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RECORD NUMBER: 7 OF 16

OLS Field Name OLS Field Data
Main Title Global climate change and extreme weather events : understanding the contributions to infectious disease emergence : workshop summary /
Other Authors
Author Title of a Work
Relman, David A.
Publisher National Academies Press,
Year Published 2008
OCLC Number 262478964
ISBN 9780309124027; 0309124026
Subjects Weather--Congresses. ; Climate--Congresses. ; Communicable Diseases, Emerging--epidemiology--Congresses. ; Disease Outbreaks--Congresses. ; Environmental Exposure--adverse effects--Congresses. ; Climatic changes--Health aspects. ; Weather--Environmental aspects. ; Weather--Health aspects. ; Communicable diseases--Environmental aspects. ; Epidemics--Environmental aspects.
Internet Access
Description Access URL
http://www.nap.edu/catalog.php?record%20id=12435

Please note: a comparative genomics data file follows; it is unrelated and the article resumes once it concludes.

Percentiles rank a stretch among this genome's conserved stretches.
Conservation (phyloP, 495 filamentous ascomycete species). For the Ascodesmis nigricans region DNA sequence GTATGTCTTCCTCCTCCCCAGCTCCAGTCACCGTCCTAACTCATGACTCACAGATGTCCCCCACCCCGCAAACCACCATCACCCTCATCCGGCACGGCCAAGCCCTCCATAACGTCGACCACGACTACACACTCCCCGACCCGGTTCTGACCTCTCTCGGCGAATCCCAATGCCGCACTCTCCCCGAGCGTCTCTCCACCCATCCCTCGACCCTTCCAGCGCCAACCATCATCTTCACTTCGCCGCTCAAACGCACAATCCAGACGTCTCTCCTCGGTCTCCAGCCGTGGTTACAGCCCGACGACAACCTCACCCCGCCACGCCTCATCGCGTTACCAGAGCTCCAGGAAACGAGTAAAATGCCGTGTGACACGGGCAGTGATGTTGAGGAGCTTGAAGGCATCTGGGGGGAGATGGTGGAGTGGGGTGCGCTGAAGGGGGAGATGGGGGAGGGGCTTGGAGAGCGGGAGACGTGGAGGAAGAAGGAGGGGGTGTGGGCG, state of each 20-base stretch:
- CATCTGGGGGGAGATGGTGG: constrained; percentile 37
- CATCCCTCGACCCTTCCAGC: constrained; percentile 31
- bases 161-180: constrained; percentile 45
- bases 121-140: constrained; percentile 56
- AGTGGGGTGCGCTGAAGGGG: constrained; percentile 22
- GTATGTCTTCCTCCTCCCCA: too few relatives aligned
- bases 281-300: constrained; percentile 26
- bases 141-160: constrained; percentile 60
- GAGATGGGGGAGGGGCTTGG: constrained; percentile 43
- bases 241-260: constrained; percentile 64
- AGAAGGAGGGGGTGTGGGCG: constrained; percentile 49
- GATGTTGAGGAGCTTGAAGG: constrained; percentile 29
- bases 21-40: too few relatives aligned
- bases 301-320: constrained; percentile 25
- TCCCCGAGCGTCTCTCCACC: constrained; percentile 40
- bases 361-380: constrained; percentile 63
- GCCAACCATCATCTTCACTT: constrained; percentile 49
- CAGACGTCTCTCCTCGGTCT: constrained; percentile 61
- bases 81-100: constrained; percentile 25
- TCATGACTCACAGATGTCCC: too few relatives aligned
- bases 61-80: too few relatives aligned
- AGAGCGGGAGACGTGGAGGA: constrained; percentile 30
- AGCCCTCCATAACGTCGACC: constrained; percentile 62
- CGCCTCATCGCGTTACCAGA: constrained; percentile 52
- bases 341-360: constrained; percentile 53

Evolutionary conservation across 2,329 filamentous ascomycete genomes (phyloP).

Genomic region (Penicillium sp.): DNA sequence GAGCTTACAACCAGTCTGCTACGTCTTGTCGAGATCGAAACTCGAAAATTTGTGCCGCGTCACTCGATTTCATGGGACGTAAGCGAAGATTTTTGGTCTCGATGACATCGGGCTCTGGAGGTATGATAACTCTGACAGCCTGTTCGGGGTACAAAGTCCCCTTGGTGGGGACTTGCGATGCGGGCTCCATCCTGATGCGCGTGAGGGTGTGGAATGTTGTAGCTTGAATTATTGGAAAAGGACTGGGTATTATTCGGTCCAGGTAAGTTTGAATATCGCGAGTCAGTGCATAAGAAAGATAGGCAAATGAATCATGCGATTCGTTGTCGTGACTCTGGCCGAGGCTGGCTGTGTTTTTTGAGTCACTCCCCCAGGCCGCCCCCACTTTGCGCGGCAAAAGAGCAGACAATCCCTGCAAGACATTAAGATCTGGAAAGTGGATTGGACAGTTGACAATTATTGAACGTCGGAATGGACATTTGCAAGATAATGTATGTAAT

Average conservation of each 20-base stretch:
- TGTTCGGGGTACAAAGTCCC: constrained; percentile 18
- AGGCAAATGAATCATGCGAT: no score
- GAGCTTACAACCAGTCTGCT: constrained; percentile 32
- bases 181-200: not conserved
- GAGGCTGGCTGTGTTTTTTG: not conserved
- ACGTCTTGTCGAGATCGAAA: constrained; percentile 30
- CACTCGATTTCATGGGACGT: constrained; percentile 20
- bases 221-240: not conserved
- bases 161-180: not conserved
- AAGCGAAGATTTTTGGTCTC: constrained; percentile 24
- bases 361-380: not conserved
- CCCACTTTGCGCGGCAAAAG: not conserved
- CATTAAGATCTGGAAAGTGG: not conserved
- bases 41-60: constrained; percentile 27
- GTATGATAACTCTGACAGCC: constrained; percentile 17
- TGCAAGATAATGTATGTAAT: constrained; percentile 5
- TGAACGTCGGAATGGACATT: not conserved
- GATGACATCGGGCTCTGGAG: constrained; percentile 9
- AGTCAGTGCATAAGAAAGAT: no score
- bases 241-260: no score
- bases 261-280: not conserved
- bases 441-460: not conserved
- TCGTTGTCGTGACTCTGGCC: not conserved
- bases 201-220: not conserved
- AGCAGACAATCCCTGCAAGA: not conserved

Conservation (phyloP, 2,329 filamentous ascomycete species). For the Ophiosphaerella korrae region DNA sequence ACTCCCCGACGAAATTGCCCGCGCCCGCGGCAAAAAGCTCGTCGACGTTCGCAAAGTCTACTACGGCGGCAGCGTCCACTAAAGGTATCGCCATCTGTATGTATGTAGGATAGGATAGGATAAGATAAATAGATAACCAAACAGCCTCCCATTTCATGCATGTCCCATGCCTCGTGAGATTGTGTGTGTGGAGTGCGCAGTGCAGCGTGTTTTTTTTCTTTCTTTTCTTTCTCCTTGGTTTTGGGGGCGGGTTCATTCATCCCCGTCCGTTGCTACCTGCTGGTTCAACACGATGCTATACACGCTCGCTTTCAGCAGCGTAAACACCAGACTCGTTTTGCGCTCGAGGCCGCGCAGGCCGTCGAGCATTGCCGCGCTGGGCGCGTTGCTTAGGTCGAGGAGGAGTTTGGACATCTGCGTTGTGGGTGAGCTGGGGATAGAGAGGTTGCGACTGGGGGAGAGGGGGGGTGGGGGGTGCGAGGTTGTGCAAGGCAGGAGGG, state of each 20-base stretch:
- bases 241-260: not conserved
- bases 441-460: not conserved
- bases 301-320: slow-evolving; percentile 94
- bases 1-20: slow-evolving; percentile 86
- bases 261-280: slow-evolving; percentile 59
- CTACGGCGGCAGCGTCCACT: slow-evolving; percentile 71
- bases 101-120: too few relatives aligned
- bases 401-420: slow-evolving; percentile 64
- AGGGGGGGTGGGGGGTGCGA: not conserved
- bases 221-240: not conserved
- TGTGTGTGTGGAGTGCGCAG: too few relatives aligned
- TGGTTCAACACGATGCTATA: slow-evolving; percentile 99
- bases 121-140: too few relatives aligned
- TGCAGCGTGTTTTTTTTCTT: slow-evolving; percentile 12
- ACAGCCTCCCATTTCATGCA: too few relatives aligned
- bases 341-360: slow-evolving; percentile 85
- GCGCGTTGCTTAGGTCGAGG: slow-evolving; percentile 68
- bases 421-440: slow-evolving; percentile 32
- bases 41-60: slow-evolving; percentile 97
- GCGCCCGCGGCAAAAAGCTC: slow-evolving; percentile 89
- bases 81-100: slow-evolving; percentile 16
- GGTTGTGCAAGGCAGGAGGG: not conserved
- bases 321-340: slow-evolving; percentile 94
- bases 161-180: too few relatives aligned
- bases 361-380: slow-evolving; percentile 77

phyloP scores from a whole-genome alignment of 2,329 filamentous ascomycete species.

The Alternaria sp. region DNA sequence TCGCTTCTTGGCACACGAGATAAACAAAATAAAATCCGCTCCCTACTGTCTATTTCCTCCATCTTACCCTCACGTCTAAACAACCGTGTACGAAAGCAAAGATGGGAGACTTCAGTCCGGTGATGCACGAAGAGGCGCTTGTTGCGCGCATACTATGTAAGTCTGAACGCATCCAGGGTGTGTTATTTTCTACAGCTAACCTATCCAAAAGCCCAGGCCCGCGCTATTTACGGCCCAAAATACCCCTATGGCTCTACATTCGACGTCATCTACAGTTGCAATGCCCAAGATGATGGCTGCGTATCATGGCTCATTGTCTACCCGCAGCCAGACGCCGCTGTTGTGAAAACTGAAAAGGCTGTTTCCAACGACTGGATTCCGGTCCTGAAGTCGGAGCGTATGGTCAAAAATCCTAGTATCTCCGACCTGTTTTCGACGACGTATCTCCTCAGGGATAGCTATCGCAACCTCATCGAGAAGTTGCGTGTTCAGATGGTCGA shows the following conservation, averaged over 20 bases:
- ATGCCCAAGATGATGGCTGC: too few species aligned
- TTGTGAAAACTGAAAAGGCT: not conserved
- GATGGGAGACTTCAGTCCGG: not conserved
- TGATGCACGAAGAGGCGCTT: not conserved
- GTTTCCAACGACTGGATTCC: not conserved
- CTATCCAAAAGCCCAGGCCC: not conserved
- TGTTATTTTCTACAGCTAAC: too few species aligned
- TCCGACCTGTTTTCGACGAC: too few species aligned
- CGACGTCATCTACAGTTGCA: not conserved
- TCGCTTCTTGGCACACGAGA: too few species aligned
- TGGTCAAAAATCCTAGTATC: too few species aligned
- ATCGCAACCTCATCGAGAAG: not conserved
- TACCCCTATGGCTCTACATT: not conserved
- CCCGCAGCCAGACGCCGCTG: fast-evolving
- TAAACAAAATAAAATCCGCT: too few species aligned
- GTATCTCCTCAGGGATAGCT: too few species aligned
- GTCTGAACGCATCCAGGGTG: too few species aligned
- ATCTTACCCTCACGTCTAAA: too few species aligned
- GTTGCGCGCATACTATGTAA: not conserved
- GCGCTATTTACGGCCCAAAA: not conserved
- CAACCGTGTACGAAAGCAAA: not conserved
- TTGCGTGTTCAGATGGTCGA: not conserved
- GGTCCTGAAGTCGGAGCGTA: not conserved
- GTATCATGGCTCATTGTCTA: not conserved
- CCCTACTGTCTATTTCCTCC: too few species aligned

http://www.ncbi.nlm.nih.gov/bookshelf/br.fcgi?book=nap12435
National Academy Press http://www.nap.edu/catalog.php?recordid=12435
http://www.ncbi.nlm.nih.gov/books/NBK45747
Holdings
Library Call Number Additional Info Location Last
Modified
Checkout
Status
ERAM  QC981.8.C5 G56 2008 Region 9 Library/San Francisco,CA 01/03/2012
Collation xxi, 279 p. : ill. (some col.) ; 23 cm.
Notes
Includes bibliographical references.
Contents Notes
Long before the germ theory of disease was described, late in the nineteenth century, humans knew that climatic conditions influence the appearance and spread of epidemic diseases. Ancient notions about the effects of weather and climate on disease remained embedded in our collective consciousness through expressions such as "cold" for rhinovirus infections, "malaria: derived from the Latin for bad air; and the common complaint of feeling "under the weather." Today, evidence is mounting that the earth's climate is changing at a faster rate than previously appreciated, leading researchers to view the longstanding relationships between climate and disease with new urgency and from a global perspective. On December 4 and 5, 2007, the Forum on Microbial Threats hosted a public workshop in Washington, DC to consider the possible infectious disease impacts of global climate change and extreme weather events on human, animal, and plant health, as well as their expected implications for global and national security.